• Andrew Radin

    Andrew Radin ’07

    Chief Marketing Officer and Co-Founder, TwoXAR
    (Biochemistry and Cell Biology, Economics)

    Andrew has wanted to solve problems in the biotech world since he started at UC San Diego. His path led him through investment banking, business school, and into the biotech startup world. He's creating technology to solve medical ailments quicker and cheaper than large drug companies and helping people along the way. He's received numerous prominent student and professional awards. He's been an involved Triton alumnus, helping create the Biotech Professionals Network, the Financial Professionals network, and the UK Alumni Club, as well as assisting with the Basement feasibility study in mid-2010s to evaluate needs for a campus wide incubator program.

  • Kate Rubins

    Kate Rubins ’99, PhD

    NASA Astronaut
    (Molecular Biology)

    A cancer biologist, Kate was chosen from a pool of over 3,500 applicants to receive a spot on NASA’s 2009 astronaut training class; she became the 60th woman to fly in space when she launched on a Soyuz spacecraft to the International Space Station on July 6, 2016. After her selection by NASA, she spent years training at Johnson Space Center to become an astronaut. In her pre-astronaut career, Kate helped to create therapies for Ebola and Lassa viruses by conducting research collaboratively with the U.S. army. She also aided development of the first smallpox infection model with the U.S. Army Medical Research Institute of Infectious Diseases and the Centers for Disease Control and Prevention.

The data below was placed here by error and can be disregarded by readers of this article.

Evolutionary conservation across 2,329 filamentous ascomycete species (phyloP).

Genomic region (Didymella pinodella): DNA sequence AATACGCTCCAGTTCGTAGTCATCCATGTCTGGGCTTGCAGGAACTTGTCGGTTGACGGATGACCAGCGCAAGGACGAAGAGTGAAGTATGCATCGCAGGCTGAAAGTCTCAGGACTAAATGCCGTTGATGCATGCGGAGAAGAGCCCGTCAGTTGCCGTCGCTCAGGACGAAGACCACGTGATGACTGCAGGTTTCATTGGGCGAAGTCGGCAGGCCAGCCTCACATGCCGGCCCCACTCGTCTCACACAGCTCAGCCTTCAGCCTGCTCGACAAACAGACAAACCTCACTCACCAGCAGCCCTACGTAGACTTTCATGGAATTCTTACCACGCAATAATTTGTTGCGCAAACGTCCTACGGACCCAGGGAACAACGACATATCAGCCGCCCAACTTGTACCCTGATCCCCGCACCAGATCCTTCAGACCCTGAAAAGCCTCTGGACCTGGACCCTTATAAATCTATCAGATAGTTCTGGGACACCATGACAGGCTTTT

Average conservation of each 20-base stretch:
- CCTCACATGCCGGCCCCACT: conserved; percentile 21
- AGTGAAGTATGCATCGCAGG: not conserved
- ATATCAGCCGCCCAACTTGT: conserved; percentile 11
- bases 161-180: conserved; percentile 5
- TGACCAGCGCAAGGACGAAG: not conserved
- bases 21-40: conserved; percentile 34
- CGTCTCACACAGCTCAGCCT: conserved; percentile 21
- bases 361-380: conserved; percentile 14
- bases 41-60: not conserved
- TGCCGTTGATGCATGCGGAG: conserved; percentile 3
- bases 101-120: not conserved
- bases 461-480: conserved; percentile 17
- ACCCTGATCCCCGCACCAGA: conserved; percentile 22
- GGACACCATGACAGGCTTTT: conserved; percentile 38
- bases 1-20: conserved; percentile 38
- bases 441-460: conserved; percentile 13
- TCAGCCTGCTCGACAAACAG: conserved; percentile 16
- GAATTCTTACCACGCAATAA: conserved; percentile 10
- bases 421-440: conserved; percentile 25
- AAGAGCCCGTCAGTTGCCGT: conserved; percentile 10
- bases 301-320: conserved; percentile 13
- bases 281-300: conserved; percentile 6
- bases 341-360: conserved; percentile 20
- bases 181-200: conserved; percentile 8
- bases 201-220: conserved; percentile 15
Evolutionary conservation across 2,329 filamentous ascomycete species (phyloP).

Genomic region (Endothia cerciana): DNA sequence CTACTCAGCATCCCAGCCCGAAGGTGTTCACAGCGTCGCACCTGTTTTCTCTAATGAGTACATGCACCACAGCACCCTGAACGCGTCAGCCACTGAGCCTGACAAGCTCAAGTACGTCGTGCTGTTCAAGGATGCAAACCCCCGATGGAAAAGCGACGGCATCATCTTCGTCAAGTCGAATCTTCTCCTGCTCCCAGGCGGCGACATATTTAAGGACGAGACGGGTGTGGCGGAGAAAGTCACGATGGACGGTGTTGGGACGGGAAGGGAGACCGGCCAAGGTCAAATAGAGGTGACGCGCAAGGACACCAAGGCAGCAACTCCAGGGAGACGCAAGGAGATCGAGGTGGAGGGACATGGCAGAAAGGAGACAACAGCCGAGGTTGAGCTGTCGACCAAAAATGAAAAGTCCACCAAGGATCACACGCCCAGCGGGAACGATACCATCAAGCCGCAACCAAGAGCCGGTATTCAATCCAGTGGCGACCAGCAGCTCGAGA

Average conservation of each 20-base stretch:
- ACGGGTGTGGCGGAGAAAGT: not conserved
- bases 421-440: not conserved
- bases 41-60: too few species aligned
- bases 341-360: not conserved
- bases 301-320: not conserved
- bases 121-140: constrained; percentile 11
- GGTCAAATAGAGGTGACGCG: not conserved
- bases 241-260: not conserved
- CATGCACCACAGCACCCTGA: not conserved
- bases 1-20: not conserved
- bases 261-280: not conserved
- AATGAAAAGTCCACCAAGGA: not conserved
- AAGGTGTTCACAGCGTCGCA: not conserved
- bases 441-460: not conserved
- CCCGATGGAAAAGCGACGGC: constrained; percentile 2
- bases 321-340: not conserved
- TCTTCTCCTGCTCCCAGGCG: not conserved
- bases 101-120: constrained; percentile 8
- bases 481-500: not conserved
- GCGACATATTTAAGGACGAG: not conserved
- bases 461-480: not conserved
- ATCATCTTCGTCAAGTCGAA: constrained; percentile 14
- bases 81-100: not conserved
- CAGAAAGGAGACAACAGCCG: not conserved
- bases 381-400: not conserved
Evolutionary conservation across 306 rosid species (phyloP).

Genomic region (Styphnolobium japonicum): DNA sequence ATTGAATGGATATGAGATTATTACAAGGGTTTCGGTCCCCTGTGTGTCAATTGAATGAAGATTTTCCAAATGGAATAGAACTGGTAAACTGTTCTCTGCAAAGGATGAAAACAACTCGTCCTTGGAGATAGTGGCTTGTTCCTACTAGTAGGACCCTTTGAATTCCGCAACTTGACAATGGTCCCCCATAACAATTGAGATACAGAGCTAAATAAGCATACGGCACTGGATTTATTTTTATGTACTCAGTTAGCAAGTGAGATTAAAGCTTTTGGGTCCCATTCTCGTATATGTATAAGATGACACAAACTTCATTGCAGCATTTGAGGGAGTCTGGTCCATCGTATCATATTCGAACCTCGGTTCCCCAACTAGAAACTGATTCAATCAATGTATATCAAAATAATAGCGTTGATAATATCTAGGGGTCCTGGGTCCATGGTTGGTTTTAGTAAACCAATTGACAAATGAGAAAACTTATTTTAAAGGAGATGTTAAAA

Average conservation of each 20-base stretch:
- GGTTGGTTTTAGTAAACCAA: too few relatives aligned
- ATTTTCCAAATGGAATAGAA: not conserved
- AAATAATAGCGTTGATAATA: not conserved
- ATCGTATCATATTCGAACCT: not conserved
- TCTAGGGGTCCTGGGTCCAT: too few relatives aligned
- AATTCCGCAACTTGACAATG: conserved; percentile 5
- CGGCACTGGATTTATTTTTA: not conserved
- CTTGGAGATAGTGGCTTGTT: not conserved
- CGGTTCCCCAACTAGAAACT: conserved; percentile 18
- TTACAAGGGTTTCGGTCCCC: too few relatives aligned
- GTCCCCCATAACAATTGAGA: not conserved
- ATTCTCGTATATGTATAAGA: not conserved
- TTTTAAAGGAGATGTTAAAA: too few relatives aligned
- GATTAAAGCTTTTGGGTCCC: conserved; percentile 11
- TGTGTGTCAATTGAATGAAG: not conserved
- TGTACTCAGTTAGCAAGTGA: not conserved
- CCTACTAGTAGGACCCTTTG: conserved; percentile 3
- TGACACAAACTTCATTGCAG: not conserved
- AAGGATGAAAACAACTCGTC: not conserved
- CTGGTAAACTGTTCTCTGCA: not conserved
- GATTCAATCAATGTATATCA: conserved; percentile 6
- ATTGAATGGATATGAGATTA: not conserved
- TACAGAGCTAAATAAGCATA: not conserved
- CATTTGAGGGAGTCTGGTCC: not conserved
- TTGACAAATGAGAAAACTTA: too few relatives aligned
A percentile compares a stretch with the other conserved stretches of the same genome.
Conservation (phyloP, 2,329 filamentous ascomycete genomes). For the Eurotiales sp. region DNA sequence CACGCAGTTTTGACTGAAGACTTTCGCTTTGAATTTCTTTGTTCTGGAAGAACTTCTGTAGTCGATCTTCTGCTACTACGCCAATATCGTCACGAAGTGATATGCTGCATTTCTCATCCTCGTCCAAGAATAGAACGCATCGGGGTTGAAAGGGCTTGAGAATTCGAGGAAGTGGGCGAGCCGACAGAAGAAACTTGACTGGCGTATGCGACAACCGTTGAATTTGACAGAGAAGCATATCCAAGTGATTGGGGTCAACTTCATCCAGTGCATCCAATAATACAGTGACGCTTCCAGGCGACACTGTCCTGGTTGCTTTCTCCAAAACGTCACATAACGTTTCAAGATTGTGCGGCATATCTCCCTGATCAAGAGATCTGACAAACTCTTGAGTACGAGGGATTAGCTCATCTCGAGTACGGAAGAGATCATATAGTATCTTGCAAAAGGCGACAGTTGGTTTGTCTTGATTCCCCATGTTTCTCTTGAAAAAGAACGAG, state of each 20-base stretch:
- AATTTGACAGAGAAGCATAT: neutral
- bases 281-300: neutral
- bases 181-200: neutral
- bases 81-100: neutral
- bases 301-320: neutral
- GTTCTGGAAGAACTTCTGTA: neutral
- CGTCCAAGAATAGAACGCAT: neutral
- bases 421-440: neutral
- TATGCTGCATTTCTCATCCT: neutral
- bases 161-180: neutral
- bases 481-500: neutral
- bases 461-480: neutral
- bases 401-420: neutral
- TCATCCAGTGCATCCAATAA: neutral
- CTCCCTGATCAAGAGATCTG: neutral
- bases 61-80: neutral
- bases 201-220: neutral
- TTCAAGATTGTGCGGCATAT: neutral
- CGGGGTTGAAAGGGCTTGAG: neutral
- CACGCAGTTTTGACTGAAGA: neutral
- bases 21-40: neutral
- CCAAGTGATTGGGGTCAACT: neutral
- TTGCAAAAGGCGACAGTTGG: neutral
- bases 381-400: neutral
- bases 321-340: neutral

• Amanda Schochet

    Amanda Schochet ’11, MS ’14

    Co-Founder, MICRO
    (Ecology & Behavior & Evolution; Biology)

    Amanda co-founded MICRO, a non-profit organization building a fleet of vending machine sized science museums that reach people in their daily lives - hospital waiting rooms, libraries, airports, and the DMV. MICRO worked with more than 40 active researchers, award-winning designers, story-tellers, and engineers, to develop their first museum series, the Smallest Mollusk Museum. Installations of the Smallest Mollusk Museum are currently scattered throughout libraries and hospitals across NYC, getting tens of thousands of visitors excited about natural history. They’re releasing their second museum series, the Perpetual Motion Museum, in early 2018, and will continue releasing series on new science topics.

  • Matthew Schultzel

    Matthew Schultzel ’05

    Colorectal Surgeon, Scripps Health
    (General Biology, Psychology)

    Matt is a minimally invasive colorectal surgeon, who performs single incision and natural orifice general and colorectal operations. He is one of the only doctors in Southern California with these skills, and he has performed more single incision operations than any other doc in the west coast, and now teaches his skills as a respected leader in his field. Despite being so busy, he also teaches the kendo class at UCSD, as their sensei, which was a class he started in as a college student. He was nominated by his twin brother, Mark Schultzel, also a UC San Diego alumnus and local doctor.